Releasing tension on the left shifter cable 30 allows the tensioned pressure cylinder spring 72 to force the pressure cylinder piston head 74 through the pressure cylinder 22. This creates a high pressure zone within the pressure cylinder 22, and causes an inflation of diaphragm 37 via pressure tube 13. The inflation of the diaphragm 37 results in a decrease in the mechanical advantage to the rider, making the bicycle more difficult to pedal. However, as with conventional transmissions, the number of revolutions of the rear wheel per pedal rotation is increased.
The pressure cylinder 22 connected to the drive wheel diaphragm 36 operates in the same manner as that connected to the pedal axis diaphragm 37, and is therefore also represented by FIG. 5. The functionality of the two cylinders is identical, except that each provides pressurization and depressurization of a different one of the drive wheel and pedal axis diaphragms. Thus, as the right shifter cable 32 is pulled, the drive wheel diaphragm is depressurized. This changes the mechanical advantage to the bicycle rider in a manner opposite to that of the left shifter cable. That is, as the drive wheel diaphragm 36 is deflated, the mechanical advantage to the rider decreases, and the bicycle becomes more difficult to pedal. However, as described above, the increased gear ratio allows for faster speeds with the same pedal rotation. Correspondingly, a release action of the right shifter moves the right shifter cable is in an opposite direction, and the spring 72 of the cylinder forces the piston to compress the fluid of the diaphragm 36, increasing the diameter of the diaphragm, and the mechanical advantage to the rider.
The alteration in drive ratios for the preferred embodiment of the present invention is taken from that of common multi-speed bicycles. Specifically, shifting the left shifter cable 30 alone preferably provides a range of 25-40% alteration in drive ratio. Shifting the right shifter cable 32 alone provides a 7-14% alteration in drive ratio.
As ratio alterations are made, both the pedal axis diaphragm 35 (FIG. 3) and the drive wheel diaphragm 36 (FIG. 2) diametric sizes are changed which causes either slack or tensioning of the drive belt 10. In the preferred embodiment, the belt is a nylon drive belt. The belt also preferably has teeth which mesh with teeth on the diaphragms. However, other belt materials, including belts with or without teeth, may be used. Since a snug-fitting drive belt 10 is essential for optimal drive this slack or tensioning is compensated by the belt tensioning mechanism 91 shown in more detail in FIG. 6. The belt tensioning mechanism 91 includes upper tensioner arm 88, lower tensioner arm 90, drive belt pulley 92, drive belt pulley 92, and the drive belt tensioner spring 96.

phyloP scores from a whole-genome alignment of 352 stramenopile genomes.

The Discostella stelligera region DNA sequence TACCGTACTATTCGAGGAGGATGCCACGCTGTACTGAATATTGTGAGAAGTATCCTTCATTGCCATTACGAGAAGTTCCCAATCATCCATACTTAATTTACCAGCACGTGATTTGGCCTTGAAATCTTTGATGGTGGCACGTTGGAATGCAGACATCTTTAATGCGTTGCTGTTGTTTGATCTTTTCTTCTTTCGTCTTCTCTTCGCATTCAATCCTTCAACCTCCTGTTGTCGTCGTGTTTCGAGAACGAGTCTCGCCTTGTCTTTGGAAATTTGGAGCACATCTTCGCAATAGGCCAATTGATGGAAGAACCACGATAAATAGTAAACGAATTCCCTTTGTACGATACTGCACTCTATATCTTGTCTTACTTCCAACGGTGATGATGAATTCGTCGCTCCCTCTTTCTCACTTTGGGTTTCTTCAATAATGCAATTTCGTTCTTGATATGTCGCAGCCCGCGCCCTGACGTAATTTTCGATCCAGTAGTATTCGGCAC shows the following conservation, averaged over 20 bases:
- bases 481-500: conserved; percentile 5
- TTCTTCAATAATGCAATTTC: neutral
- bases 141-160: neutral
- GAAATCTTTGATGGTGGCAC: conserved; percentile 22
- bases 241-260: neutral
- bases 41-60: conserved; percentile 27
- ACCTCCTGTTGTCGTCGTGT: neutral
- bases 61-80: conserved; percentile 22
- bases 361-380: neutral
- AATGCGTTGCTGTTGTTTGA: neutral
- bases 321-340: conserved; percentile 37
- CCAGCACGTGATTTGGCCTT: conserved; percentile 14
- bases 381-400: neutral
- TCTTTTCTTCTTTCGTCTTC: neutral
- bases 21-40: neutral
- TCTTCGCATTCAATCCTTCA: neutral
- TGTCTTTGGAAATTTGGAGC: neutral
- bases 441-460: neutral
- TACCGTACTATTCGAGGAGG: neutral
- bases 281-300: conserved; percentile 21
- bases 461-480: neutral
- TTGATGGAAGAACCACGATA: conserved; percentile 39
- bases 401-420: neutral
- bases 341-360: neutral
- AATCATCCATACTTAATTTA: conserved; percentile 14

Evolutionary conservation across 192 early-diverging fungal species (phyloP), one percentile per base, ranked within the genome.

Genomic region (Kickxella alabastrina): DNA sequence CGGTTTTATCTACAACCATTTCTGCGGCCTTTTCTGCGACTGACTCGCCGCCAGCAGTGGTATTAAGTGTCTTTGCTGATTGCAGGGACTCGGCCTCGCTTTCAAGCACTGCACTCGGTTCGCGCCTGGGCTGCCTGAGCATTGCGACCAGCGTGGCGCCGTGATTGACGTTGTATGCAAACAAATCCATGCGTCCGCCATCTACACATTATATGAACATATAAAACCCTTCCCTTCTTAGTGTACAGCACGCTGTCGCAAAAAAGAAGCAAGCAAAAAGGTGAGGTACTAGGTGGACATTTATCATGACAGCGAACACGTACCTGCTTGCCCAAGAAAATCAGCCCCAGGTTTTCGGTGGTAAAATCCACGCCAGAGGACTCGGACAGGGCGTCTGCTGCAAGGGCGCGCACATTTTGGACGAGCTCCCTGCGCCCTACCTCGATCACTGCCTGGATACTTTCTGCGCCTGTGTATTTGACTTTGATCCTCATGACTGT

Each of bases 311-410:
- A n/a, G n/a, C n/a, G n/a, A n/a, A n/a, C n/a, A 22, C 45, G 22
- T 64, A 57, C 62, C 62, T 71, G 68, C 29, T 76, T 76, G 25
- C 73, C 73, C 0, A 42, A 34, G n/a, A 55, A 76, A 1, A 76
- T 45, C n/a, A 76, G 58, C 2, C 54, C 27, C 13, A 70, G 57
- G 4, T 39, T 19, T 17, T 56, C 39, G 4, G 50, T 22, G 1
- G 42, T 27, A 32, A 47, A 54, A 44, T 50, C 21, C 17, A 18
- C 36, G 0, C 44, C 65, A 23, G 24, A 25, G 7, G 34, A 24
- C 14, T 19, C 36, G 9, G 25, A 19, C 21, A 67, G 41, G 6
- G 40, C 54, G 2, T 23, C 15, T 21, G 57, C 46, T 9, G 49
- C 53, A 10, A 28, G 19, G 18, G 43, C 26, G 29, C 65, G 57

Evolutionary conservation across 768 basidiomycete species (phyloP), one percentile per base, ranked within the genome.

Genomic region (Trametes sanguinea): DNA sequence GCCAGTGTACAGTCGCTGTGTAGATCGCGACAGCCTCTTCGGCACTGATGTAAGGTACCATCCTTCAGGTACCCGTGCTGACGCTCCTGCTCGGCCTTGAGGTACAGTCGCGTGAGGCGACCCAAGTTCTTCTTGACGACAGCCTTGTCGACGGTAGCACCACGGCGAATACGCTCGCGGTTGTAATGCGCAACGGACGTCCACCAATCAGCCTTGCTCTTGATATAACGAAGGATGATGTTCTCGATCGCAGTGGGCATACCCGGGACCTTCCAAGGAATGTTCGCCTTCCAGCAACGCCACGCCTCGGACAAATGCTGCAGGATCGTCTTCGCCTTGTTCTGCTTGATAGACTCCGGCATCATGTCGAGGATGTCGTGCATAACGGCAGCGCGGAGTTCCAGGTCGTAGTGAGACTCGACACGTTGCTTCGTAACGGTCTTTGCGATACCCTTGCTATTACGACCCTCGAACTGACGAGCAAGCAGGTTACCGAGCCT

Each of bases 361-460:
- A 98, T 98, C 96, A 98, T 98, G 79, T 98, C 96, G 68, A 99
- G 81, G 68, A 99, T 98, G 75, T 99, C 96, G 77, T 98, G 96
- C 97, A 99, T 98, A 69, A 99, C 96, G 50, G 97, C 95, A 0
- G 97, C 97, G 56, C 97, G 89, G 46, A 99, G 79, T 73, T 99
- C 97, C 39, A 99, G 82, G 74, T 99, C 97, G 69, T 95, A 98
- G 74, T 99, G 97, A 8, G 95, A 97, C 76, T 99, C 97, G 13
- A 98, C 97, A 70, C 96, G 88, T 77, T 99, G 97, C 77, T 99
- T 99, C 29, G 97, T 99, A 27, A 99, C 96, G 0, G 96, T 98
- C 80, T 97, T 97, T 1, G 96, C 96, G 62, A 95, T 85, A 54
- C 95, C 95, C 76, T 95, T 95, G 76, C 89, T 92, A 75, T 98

Upper tensioner arm 88 is affixed to the bicycle frame 50 via the hex nut 100 and lock washer 102. Drive belt pulley 92 rotates on the bolt 98 and lock washer 102 combination attached to the upper tensioner arm 88. The drive belt pulley 93 rotates on the bolt 98 and lock washer 102 combination attached to the lower tensioner arm 90. When one of the diaphragms is deflated, for example, slack in the drive belt 10 is tightened as a result of the drive belt tension spring 96 (attached to both drive belt tension arms) imparting a tension between upper tensioner arm 88 and lower tensioner arm 90.
The lower tensioner arm 90 pivots freely on bolt 98, by which it is affixed to the upper tensioner arm 88. The lower tensioner arm 90 is biased toward the upper tensioner arm 88 by the drive belt tensioner spring 96, which is normally under extension. The tension of spring 96 is countered by the tension of the drive belt 10, which tends to bias the lower tensioner arm in an angular direction away from the upper tensioner arm 90. Spring 96 is affixed to upper tensioner arm 88 by a hex nut 100, and affixed to lower tensioner arm 90 via hex nut 101. This arrangement of arms and pulleys, along with the normally-extended spring 96, keeps the drive belt 10 at a desired tension.
One notable advantage of the present invention is the ability to customize the range of gear ratios of the transmission to a particular rider. The minimum and maximum gear ratios provided by the transmission depend on an initial pressure of the diaphragms. That is, the diaphragms may be pressurized initially such that, when both shifters are at their lowest positions, a desired gear ratio exists between the two diaphragms. Moving the shifters then changes the gear ratio relative to the initial, desired gear ratio. Therefore, the initial pressure may be set to accommodate a rider who desires a higher initial gear ratio, or one who desires a lower initial gear ratio.
While the invention has been shown and described with regard to a preferred embodiment thereof, it will be apparent to those skilled in the art that various changes may be made in the form and detail thereof without departing from the spirit and scope of the invention as defined by the appended claims.